Saturday, May 29, 2010

Vitamin Nomenclature

Vitamin Nomenclature
When the vitamins were originally discovered, they were isolated from certain foods. During these early years, the chemical composition of the essential factors was unknown; therefore factors were assigned letters of the alphabet.

The system of alphabetizing became complicated when it was discovered that activity attributed to a singles vitamin was instead the result of several of the essential factors.

In this way, the designation of groups of vitamins appeared (e.g., the vitamin “B” group). Additional chemical studies showed that variation in chemical structure occurred within compounds having the same vitamin activity but in different species.

To overcome this, a system of suffixes was adopted (e.g., vitamin D2 and D3). The original letter system of designation this became excessively complicated.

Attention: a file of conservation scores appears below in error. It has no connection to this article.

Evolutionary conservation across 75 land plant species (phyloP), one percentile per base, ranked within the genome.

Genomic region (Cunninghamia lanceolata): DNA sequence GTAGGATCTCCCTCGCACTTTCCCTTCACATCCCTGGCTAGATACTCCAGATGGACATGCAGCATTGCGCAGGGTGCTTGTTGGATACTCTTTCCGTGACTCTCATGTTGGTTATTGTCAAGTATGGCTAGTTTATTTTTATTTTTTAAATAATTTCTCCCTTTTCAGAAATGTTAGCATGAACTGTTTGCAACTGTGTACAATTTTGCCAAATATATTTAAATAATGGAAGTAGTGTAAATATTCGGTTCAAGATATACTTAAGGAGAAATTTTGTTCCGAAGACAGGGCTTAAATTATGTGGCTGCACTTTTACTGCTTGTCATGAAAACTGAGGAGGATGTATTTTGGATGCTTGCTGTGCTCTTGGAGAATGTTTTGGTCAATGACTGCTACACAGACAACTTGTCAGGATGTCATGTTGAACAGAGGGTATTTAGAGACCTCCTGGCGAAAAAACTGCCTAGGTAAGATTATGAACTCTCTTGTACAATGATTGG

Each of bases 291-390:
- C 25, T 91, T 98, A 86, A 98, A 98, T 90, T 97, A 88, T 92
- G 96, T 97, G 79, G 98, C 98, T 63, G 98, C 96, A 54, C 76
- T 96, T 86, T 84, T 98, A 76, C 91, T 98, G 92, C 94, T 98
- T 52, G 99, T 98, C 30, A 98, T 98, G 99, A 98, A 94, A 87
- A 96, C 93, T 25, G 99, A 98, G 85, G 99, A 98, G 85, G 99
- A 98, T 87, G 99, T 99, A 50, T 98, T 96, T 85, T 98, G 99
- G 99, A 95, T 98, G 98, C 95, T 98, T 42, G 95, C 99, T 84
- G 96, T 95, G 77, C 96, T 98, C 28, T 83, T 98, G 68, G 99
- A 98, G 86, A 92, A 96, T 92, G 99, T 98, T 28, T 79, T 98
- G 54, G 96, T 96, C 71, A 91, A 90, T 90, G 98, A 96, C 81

With the determination of the chemical structure of the individual vitamins, letter designation were sometimes replaced with chemical structure names (e.g., thiamin, riboflavin and niacin).

Vitamin have also been indentified by describing a function or its source. The term vitamin H (biotin) was used because the factor protected the ‘haut’, the German word for skin.

Likewise, vitamin K was derived from the Danish word koagulation (coagulation).

The vitamin pantothenic acid refers to its source as it is derived from Greek word ‘pantos’, meaning “found everywhere”.

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